Post-mortem on the release
“The post-mortem of this operation is important. Hopefully the public mobilization won’t be forgotten before another release is planned,” says expert Viviane Yargeau, ing., Ph.D., associate professor at McGill University.
As indicated in the table, the sewage release from the southeast interceptor into the St. Lawrence eventually took place in November. On February 3 this year, the results were presented by the City of Montrealiii. The work on the interceptor was completed in 69 hours instead of seven days, and the volume of waste water released into the St. Lawrence River was lower than anticipated: 4.9 billion instead of 8 billion litres.
“I salute the professionalism of our services,” said Mayor Coderre, emphasizing that city workers were on site around the clock.
As predicted by the experts, the monitoring results showed that the environmental effects were local and short term (see Table 2). Water quality in the river was back to normal after 10 days. The impact was limited to a 250-metre corridor up to 10 kilometres downstream.
The most important benefit of the upgrades to the interceptor was a significant recuperation of wastewater discharge capacity; the water level in the interceptor was around 25 cm lower than before the operations. In addition, the inspection work allowed the engineers to identify where to make future interventions.
In light of what occurred last fall, the City of Montreal has made recommendationsiii for future infrastructure interventions. They will acknowledge and include the importance of social acceptability in their communication plans for similar operations.
The issue was not technical, the issue was not professionalism, but a cultural change that must be made,” concluded Mayor Coderre.
Table 1 – See graphic page 22 in the digital edition
Waste Water Release Surveillance Results —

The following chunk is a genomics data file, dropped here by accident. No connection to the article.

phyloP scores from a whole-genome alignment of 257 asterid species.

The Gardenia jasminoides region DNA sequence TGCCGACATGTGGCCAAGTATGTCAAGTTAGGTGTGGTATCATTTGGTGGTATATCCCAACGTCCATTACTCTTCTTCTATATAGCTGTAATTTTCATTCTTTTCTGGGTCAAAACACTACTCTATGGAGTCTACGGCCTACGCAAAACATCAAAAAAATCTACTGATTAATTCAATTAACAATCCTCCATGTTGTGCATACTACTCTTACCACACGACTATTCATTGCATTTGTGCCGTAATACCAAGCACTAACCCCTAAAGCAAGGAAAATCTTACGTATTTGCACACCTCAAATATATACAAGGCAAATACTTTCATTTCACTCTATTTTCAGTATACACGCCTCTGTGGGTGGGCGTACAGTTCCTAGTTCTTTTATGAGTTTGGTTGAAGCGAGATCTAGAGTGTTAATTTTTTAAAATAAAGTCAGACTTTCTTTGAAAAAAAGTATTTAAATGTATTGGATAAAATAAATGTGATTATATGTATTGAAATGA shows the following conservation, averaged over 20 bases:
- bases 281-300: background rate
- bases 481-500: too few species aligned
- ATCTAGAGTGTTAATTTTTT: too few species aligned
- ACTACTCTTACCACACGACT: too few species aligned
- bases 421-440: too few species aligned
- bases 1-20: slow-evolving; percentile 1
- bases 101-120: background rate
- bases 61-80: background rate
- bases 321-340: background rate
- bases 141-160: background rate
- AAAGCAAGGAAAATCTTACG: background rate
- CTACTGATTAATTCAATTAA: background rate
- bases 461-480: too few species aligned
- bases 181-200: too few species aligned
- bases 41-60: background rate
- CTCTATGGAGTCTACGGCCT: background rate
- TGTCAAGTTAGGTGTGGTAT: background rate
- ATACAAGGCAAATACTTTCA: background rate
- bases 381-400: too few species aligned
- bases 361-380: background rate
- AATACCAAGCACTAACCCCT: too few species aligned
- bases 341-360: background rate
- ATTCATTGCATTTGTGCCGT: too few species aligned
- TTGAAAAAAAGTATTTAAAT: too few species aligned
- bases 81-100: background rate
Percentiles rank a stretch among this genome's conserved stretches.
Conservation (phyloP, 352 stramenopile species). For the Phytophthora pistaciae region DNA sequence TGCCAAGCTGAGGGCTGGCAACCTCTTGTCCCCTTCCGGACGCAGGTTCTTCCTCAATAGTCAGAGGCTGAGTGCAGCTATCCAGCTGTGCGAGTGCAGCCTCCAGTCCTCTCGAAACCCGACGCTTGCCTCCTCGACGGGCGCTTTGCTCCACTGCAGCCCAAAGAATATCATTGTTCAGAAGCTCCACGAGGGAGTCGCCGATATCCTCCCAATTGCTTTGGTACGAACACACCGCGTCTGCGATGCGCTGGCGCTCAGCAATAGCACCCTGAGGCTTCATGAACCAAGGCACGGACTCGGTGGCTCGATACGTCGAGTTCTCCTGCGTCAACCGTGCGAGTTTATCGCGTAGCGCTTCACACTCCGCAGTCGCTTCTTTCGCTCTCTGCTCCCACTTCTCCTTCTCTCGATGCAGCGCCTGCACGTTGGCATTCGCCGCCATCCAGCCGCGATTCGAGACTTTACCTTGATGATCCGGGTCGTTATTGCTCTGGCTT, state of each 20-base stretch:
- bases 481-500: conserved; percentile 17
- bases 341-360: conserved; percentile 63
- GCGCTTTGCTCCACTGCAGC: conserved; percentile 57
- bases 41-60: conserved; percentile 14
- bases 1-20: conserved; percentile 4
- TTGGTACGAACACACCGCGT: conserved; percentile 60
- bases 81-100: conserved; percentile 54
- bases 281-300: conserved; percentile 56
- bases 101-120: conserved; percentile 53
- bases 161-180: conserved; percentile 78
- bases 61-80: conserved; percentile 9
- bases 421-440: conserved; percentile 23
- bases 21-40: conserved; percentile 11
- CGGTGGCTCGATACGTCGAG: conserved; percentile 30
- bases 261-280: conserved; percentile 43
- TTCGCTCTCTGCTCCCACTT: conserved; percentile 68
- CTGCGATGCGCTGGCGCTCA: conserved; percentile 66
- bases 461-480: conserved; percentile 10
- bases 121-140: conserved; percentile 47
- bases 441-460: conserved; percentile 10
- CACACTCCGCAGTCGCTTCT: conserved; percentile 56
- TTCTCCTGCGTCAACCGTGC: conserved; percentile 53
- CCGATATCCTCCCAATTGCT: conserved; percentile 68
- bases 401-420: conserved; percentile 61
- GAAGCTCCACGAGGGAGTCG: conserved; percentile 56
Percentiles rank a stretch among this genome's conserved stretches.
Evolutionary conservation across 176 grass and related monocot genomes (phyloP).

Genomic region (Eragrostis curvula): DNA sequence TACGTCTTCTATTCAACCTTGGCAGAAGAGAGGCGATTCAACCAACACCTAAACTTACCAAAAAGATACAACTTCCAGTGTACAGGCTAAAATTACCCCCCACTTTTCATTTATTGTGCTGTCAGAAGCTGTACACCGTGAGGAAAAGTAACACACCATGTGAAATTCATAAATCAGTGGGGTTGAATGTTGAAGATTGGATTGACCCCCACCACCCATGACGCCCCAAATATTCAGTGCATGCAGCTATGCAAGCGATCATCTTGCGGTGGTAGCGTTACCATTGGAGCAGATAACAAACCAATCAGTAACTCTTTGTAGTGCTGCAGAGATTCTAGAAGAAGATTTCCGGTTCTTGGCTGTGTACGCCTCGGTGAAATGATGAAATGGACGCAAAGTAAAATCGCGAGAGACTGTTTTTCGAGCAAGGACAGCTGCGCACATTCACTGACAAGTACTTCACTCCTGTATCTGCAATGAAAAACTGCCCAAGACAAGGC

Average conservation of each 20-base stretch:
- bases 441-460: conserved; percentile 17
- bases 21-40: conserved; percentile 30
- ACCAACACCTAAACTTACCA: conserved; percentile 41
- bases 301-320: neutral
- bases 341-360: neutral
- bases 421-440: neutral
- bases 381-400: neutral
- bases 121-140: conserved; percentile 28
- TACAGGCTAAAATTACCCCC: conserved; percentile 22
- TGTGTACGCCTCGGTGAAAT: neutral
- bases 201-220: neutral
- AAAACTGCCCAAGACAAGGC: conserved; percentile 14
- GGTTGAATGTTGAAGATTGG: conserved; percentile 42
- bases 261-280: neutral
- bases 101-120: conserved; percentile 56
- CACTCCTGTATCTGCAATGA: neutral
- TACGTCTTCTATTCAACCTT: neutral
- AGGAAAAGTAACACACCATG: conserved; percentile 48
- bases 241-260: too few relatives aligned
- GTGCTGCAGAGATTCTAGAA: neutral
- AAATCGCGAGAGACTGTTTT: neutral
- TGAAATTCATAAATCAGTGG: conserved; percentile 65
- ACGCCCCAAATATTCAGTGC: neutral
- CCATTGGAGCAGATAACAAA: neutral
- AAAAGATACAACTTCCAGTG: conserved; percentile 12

City of Montreal
Quality of River Water
» Physico-chemistry (e.g., suspended matter) and bacteriological variables (e.g., E. coli counts) were back to normal ranges after 4 to 10 days.
» The impact was limited to a 250-m wide corridor and up to 10 km downstream from Montreal Island.
» No genotoxicity was detected.
» No drinking water intake sites were affected.
Quality of Water Discharged
» Using an ecotoxicological test conducted on rainbow trouts as a model, it was concluded that no mortality would be measured on trouts located a few metres from a discharge point, even after four days of exposure.
Quality of the
Sediments and Plants
» Before, during, and after the release, metal concentrations in sediments were below CCME requirements.
» No toxicity was measured on plants.
» Few waste residues were identified notably at two discharge points: St-Pierre and McGill.
» Less than 3 m3 of waste was collected.
» No citizen complaints were received.
Industrial Discharge Follow Up
» No anomaly was observed in most of the cases. In the few cases where the standard was exceeded, a conformity plan of action was put
» No emergency intervention was required.
Nathalie Ross, Ph.D. is a science writer living in Montreal, Quebec.